People with celiac disease also experience malabsorption and multiple nutrient deficiencies. Ideally, you should obtain nutrients from your diet. In the case of celiac disease, supplements are often required along with a gluten-free diet.
When purchasing supplements, be sure they are high-quality and from a reputable company. They should also be gluten and dairy-free.
In this article, we’ll review the most important nutrients for those with the condition.
Vitamin D deficiency is a symptom of many diseases, including celiac disease. Researchers believe Vitamin D deficiency contributes to the development of celiac disease. This is along with genetics and other factors, of course.
Foods provide little amounts of this vitamin. The best way to obtain Vitamin D is to expose yourself to sun rays or take supplements. Dietary sources of Vitamin D include cod liver oil and fatty fish.
To tell if you are deficient in the vitamin, you can take a blood test. Based on this test, a doctor can recommend the optimal daily dose of the nutrient.
Vitamin D is better absorbed when taken with magnesium and Vitamin K2. People with celiac disease are often deficient in these vitamins as well.
Magnesium deficiency is also common in those with untreated celiac disease. Levels do tend to improve when treatment starts, though.
Magnesium supplements come in different forms. The most widely available form on the market is magnesium oxide, but it’s poorly absorbed in the body. Choose instead highly bioavailable forms like magnesium bis-glycinate, citrate, and/or ionic magnesium.
You can also obtain magnesium from foods. The best sources include green leafy vegetables, nuts, seeds, beans, and whole grains. Be sure to choose gluten-free whole grains in cases of celiac disease.
A deficiency in iron can lead to anemia, which is common in people with celiac disease. If iron deficiency anemia does not respond to iron supplements, it’s suggestive of celiac disease.
It takes about 6 to 12 months of a gluten-free diet to see improvement in iron levels. Regular iron supplements often cause an upset stomach. Choose iron bis-glycinate, as it is highly bioavailable and gentle on the stomach.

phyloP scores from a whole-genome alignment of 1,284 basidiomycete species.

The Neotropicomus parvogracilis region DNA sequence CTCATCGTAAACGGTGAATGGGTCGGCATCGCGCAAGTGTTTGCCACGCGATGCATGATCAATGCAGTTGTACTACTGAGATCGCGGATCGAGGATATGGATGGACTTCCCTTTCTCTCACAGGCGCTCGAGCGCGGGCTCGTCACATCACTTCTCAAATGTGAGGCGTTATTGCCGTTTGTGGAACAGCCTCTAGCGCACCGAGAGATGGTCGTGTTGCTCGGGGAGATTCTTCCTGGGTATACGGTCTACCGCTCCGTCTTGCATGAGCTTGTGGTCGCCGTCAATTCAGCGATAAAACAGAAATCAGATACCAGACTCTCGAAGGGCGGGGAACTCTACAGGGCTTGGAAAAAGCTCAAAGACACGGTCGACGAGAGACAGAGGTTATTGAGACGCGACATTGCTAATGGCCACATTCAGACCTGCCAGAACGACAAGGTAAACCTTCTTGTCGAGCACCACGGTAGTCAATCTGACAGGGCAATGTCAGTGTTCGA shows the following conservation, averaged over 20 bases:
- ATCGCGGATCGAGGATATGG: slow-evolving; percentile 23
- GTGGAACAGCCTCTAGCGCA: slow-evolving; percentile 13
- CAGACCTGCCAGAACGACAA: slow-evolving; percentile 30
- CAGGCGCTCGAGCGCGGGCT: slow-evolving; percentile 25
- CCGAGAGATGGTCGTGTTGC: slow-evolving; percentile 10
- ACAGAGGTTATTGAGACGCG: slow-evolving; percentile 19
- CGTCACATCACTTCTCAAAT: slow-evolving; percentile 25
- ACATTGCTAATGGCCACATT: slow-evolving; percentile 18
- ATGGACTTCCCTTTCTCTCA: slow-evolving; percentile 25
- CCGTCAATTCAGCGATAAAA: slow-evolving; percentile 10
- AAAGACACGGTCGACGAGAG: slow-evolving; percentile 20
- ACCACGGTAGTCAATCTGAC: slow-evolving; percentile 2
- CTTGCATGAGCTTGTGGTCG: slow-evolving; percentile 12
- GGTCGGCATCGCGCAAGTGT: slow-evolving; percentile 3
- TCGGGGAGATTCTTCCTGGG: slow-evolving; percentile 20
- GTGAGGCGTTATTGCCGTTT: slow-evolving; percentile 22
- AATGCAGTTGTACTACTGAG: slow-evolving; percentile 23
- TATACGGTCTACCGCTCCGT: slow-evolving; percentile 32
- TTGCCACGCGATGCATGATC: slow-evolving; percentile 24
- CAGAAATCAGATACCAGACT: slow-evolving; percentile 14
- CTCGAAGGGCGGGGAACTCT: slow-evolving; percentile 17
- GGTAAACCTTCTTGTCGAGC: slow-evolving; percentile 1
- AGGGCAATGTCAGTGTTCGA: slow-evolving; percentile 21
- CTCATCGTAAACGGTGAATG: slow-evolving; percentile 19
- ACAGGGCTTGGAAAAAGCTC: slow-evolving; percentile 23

Food has two types of iron: heme and nonheme iron. The body absorbs heme iron better. You can find it in animal products like meat, fish, seafood, and poultry. Nonheme iron is found in plant-based foods like lentils, beans, and spinach. You can also add some Vitamin C (i.e. lemon on a spinach salad) to increase the amount of iron absorbed from plant sources.
If your blood tests show low levels of zinc, you should take zinc supplements. After taking the supplement for eight weeks, you’ll get retested for zinc levels.
If the deficiency does not improve, doctors may test your copper levels. These minerals work closely and a high intake of zinc can lead to copper deficiency.
A high-quality multimineral formula may have enough zinc, therefore you may not need to take supplements. Highly bioavailable forms of zinc supplements include zinc chelate and zinc bis-glycinate.
Zinc-rich foods include oysters, cashews, almonds, pumpkin seeds, meat, and fish.
Almost 100 studies found an association between calcium deficiency and celiac disease. In some cases, low calcium levels are the first sign of the condition. These low levels could lead to complications such as bone diseases.
Working closely with Vitamin D, calcium plays a key role in maintaining healthy bones, muscles, and nerves. It works as a cofactor in the production of various hormones and enzymes.
Calcium supplements are widely available. You can use them in combination with Vitamin D to support bone health.
Calcium-rich foods include green leafy vegetables, almonds, sesame seeds, rice, and dairy products.
People with celiac disease may be deficient in various B vitamins. However, folate and Vitamin B12 deficiencies are the most common with the condition. They can also lead to anemia.
Many nutrient deficiencies improve with a gluten-free diet, but folate (Vitamin B9) and B12 deficiencies may persist and require long-term supplementation. L-methylfolate (5-MTHF) and methylcobalamin are highly bioavailable forms of folate and B12. Take folate and B12 alongside a B complex formula as all B vitamins work together.
Folate-rich foods include green leafy veggies, asparagus, broccoli, beets, bell peppers, and avocados. Sources of B12 include organ meats, fish, seafood, eggs, and fortified foods with nutritional yeast, like cereal.
Studies found gut dysbiosis, or altered gut microbiota, in celiac disease cases. This imbalance among friendly bacteria in the gut appears to play a role in the disease. Probiotic supplements may help improve symptoms and reduce the toxic effects of gluten on the small bowel.
Which probiotic is best for celiac disease? There is no direct answer at this point as we need more research. The microbial imbalances also vary from one person to another. So, you must try a few probiotics before finding the formula that improves your symptoms.
It is best to use a formula containing multiple strains from Lactobacilli and Bifido species. Clinical studies used various strains of Lactobacilli Bifidobacteria species including:
- L. casei
- L. rhamnosus
- L. reuteri
- L. plantarum
- B. animalis
- B. longum
- B. breve (B632 and BRO3 strains)
Be sure to choose a gluten-free, dairy-free formula without artificial additives.
To prevent complications and manage symptoms, it’s essential to add these celiac disease supplements to your daily routine. Be conscious of what you eat and follow a gluten-free diet for best results.